Take the time to consider more innocuous explanations. First, question whether you even experienced a true rejection, or something that just felt like one. Maybe someone didn't answer a question of yours and you assumed it was because they were offended and hated you, when they just couldn't think of an answer, or their mind momentarily went elsewhere. Some other examples:

Put the rejection in perspective

Sometimes it can also help to take a step back and think about how important the rejection really was in the grand scheme of things. Right in the aftermath of being rejected someone's thoughts may be a bit overblown and they'll think things like, "That was my only chance to make friends. Now that they've turned me down I'll be alone all year" or, "They seemed like they'd be the perfect friend for me. My social life will never be the same without them." If they think more realistically and put things in perspective they may realize the classmate who didn't want to be friends with them was just one prospect of dozens, or that they actually didn't have that much in common with the co-worker who turned down their invitation. The rejections were hardly 'make or break' for their social lives. Don't go too far and totally trash the people who rejected you. Just think about the impact of their rejection in more balanced terms.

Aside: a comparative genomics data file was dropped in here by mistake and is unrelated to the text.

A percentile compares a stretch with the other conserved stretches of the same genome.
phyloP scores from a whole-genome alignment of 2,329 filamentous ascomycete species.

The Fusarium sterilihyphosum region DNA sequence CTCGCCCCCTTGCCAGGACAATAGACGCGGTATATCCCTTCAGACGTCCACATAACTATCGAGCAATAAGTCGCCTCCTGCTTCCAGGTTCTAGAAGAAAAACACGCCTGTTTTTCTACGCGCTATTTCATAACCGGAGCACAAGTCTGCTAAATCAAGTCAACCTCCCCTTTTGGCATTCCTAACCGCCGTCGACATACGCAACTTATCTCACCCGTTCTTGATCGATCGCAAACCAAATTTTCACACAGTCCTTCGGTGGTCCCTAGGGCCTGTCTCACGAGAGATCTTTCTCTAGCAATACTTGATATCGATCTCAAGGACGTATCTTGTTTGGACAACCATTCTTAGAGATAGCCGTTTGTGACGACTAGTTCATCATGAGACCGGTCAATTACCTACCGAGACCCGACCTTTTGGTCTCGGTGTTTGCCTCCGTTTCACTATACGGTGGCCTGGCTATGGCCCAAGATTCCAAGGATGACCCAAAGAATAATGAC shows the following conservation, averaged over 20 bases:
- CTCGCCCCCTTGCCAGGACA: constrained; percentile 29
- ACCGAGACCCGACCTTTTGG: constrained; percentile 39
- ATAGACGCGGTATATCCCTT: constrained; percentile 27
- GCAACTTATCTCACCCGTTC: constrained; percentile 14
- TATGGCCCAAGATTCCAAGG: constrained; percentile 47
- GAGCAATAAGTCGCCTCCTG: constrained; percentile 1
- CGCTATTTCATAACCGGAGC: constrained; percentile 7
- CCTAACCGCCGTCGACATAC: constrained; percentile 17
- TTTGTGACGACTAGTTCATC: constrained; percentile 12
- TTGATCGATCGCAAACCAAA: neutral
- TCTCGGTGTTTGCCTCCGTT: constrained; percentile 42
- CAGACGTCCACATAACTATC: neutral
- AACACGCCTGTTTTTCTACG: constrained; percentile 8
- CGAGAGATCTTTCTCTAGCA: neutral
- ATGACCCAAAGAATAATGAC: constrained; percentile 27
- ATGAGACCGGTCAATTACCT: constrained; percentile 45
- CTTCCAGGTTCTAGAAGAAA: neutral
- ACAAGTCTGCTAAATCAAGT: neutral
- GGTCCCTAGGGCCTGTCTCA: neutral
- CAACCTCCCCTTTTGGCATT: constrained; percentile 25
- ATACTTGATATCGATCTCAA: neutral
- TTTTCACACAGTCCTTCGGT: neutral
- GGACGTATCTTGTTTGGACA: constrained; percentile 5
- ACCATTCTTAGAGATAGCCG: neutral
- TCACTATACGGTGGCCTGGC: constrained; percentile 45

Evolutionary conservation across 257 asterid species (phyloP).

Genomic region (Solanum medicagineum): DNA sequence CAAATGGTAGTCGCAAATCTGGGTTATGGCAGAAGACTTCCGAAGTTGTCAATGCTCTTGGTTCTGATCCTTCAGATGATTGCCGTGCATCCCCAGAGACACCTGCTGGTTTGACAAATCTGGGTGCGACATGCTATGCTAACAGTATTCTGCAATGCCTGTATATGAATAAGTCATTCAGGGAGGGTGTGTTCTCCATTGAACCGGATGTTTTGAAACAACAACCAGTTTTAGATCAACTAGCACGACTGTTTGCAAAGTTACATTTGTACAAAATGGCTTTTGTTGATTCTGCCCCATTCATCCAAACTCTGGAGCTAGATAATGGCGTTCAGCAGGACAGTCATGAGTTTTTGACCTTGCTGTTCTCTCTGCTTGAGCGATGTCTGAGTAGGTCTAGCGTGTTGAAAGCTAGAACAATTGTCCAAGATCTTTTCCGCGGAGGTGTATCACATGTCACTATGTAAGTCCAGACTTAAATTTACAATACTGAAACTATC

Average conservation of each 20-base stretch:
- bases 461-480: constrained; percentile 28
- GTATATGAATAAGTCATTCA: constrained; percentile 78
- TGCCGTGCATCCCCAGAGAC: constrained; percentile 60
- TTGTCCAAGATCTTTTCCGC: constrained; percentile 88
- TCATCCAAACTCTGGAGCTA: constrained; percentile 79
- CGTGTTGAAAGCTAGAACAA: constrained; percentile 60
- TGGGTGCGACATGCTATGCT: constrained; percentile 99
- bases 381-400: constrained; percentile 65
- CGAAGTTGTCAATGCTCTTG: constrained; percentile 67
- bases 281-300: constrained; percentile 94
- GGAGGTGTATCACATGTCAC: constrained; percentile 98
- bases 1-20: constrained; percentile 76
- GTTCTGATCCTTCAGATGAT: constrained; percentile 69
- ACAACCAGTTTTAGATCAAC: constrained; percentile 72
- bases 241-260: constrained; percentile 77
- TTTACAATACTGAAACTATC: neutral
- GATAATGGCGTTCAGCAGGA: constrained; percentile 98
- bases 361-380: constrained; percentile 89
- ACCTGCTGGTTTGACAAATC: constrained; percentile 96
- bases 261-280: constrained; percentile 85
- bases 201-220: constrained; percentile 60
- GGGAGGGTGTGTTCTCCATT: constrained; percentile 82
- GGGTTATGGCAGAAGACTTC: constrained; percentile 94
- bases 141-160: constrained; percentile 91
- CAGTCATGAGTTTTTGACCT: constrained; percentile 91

Keep pursuing other prospects

Rejection is a lot harder to take if you thought you blew the one good chance you had going at the moment. Ideally at the time you got rejected you were also pursuing other social opportunities. Just knowing that can take a lot of the rejection's impact away. If not, then take steps to cultivate some new prospects. Send your mind the message that the recent rejection was just a hiccup, and that you've got a lot of things coming down the pipeline that may turn out better.

Reframe the rejection and see what value you can get from it